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Old 01-03-2013, 12:23 AM   #18 (permalink)
wmjinman
Master EcoModder
 
Join Date: Oct 2012
Location: Carson City, Nevada
Posts: 612

Jimmy - '00 GMC Jimmy SLT
90 day: 21.18 mpg (US)

The White Gnat - '99 Suzuki Swift
Team Suzuki
90 day: 51.87 mpg (US)
Thanks: 240
Thanked 109 Times in 87 Posts
During the few years I was making my pathetic attempts at Bonneville Salt Flats, I had the extreme pleasure of becoming friends with Tom Burkland, former piston powered, wheel driven land speed record holder at Bonneville (417 mph in a twin engined, 4 wheel drive streamliner, reaching 450 mph in one pass - an all time, piston powered, wheel-driven record speed). When discussing my poor pathetic efforts with him, his advice was to chose:

either slam the car down as close to the ground as you can (with a front air dam that also almost drags the ground) - the idea being to try to keep as close to ALL the air out from under it as you can,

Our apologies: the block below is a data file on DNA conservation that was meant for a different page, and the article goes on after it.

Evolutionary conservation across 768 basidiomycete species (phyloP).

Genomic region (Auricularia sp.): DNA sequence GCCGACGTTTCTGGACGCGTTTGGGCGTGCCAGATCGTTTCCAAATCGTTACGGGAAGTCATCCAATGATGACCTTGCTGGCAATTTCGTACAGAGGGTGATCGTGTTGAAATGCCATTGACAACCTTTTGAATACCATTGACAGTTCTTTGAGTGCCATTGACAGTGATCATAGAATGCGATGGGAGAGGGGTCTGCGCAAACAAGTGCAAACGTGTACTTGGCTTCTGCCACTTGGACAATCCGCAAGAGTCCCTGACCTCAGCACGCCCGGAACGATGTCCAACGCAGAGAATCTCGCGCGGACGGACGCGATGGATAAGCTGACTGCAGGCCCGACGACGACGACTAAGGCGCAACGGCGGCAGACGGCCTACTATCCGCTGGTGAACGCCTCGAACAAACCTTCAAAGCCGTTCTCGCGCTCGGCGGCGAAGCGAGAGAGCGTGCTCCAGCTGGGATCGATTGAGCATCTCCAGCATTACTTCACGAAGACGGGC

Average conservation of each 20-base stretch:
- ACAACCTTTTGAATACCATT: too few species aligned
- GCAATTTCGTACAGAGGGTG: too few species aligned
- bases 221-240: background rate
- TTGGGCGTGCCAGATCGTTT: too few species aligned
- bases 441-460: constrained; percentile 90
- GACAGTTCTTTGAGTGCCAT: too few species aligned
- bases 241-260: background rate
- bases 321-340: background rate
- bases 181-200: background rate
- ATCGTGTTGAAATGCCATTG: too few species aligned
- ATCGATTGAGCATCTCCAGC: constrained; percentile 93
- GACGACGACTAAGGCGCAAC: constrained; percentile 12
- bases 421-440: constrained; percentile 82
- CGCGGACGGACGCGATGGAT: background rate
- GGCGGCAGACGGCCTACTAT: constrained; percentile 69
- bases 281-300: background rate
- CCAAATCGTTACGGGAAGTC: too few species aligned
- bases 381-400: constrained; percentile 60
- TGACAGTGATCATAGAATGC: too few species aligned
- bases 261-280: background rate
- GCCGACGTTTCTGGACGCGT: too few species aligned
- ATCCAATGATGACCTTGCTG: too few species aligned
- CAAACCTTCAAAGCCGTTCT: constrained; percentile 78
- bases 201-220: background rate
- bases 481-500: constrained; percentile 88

or;

streamline the underneath with a belly pan just as smooth and aero as the top & sides.

Now, at Bonneville, there are rules out the ying-yang, and as I soon discovered, all the stuff that would REALLY help was also illegal! The car I was driving (actually, the CLASS I was in) did not allow belly pan streamlining. Therefore, the consensus was to get it as low to the ground as I could. HOWEVER, Tom's streamliner was allowed to have streamlining anywhere and everywhere, so he did the belly pan. (and it was pretty low, too). As I recall, if you have a choice, do the belly pan. Lowering is just the best you can do if you're not allowed a belly pan.

So after all that, I think I would have to concur with those who say "do the steamlined belly pan & you'll get more". Lowering should help too, but it's a weak, second-place choice. (The car in the Hot Rod article was in a class similar to mine, where belly pans were NOT allowed, too)
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